Have you ever been driving down the freeway, listening to a fast-paced song and suddenly realize that you’re driving at warp speed? Are there certain songs you listen to that you know when they come on you’ll immediately perk up and start grooving?
Your entire energy and mood can change when a particular song comes on. Movie producers have been using music to influence the emotional reactions of audiences for decades. If you really want to see what kind of impact music has on human emotions, just watch a scene from a movie with the original musical score, and then rewind and watch it again on mute and sync it up to play with a random song from Spotify or Pandora. You’ll get a totally different vibe to that scene. Or if that seems like too much work – just watch this video clip of a scene from the move Pirates of the Caribbean with the original score and then with three other alternative scores:
Research has shown music to improve athletic performance in many ways; from diverting your attention away from fatigue, increasing your physiological arousal, helping you set your pace, decreasing cortisol levels … music can have a BIG impact on performance. In fact, the impact is so significant that in 2007, USA Track & Field actually banned the use of headphones and audio devices to prevent runners from using music to gain a competitive edge. The rule has since been amended, but the ban is still in place for Championship races where awards or money are on the line.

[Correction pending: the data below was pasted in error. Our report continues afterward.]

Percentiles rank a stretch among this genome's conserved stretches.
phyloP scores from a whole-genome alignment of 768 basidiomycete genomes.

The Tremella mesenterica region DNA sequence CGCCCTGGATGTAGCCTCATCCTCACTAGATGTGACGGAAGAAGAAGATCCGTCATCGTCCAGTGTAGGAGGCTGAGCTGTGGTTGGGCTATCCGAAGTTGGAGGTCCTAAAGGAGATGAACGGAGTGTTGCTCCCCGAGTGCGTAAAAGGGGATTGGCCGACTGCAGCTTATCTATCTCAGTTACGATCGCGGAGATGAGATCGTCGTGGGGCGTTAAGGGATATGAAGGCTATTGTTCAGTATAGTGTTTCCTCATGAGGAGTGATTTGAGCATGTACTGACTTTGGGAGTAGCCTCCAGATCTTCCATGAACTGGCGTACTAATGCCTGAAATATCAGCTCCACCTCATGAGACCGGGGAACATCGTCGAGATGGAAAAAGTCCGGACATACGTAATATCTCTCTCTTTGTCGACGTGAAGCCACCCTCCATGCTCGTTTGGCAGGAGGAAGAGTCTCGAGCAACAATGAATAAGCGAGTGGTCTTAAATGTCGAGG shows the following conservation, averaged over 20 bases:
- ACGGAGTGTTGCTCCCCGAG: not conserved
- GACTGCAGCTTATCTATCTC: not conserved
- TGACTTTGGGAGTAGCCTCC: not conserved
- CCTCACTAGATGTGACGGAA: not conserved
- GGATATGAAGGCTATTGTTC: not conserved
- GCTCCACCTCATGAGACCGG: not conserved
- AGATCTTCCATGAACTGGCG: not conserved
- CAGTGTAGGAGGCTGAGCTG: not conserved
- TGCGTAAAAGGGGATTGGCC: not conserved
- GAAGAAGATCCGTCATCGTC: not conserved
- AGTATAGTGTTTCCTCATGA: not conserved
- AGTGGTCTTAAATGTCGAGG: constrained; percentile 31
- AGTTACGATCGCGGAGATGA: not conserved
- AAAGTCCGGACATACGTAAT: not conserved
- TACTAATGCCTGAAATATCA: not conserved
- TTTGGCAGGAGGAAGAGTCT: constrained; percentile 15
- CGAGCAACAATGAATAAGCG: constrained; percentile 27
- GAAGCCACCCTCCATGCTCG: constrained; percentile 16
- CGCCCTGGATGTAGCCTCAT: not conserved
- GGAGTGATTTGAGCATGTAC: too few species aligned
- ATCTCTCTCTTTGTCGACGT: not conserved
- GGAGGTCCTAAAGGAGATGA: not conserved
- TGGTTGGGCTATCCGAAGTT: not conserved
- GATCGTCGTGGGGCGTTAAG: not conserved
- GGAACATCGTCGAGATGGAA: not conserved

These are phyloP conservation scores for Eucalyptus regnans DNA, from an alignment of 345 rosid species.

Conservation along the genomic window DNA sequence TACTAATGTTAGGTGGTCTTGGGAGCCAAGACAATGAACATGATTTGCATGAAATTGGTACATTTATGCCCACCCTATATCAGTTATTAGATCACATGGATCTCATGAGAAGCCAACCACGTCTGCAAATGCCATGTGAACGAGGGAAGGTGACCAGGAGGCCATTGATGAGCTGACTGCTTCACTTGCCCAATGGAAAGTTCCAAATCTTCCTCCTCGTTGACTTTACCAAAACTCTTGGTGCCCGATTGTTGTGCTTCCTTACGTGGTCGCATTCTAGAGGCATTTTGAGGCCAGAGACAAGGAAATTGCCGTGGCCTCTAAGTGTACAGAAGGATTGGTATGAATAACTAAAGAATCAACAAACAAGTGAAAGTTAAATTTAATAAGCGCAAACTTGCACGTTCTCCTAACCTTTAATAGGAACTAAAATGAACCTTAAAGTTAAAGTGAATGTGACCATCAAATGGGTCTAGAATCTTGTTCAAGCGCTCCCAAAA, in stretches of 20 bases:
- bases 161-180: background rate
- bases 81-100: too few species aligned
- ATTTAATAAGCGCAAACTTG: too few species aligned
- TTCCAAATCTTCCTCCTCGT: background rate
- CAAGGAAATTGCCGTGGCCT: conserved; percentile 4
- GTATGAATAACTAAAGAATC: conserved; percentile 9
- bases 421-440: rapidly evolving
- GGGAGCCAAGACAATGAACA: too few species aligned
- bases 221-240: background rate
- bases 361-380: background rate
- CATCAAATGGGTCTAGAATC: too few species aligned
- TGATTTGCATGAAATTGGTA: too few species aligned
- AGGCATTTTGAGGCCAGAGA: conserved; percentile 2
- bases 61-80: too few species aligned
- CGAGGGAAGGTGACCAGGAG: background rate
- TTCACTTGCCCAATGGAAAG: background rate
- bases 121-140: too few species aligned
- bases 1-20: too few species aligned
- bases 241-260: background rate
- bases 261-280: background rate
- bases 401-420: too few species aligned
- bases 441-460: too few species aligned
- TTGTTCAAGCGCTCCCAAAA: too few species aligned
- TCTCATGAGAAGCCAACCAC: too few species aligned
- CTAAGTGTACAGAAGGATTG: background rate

If you haven’t done this already, it’s time to create a playlist. And if you have done it, it may be time to check out some new tools to help revise and refine your playlist(s):
If you have a long day of training ahead of you, listening to music can help distract you from pain and fatigue. Listening to music keeps your brain focused on the song instead of the physical sensations in your body. Research has shown that the tempo of the music you are listening to can increase (or decrease!) the effort of your output by 10%-15%. Music can also influence your rate of perceived effort, or in other words how hard it feels like you are working. Choose songs with a tempo to match the pace you want. The research shows that the best exercise music should be 120 – 140bpm.
Check out these cool music apps to help you choose songs with a specific BPM:
BEFORE COMPETITIVE PERFORMANCE
Your choice of music before a performance is key. Music can help influence and guide your mood towards optimal pre-performance emotions and can aid in filtering out distractions that may increase feelings of anxiety. Music can be used to either get you energized and psyched up, help you relax to get calm and composed, or help you feel grounded, strong, and confident. You can even listen to music before you go out to train to get motivated for your workout.
Check out these cool apps to help you choose songs that evoke a specific mood:
Let’s start making music! Share your favorite motivational and workout songs here!
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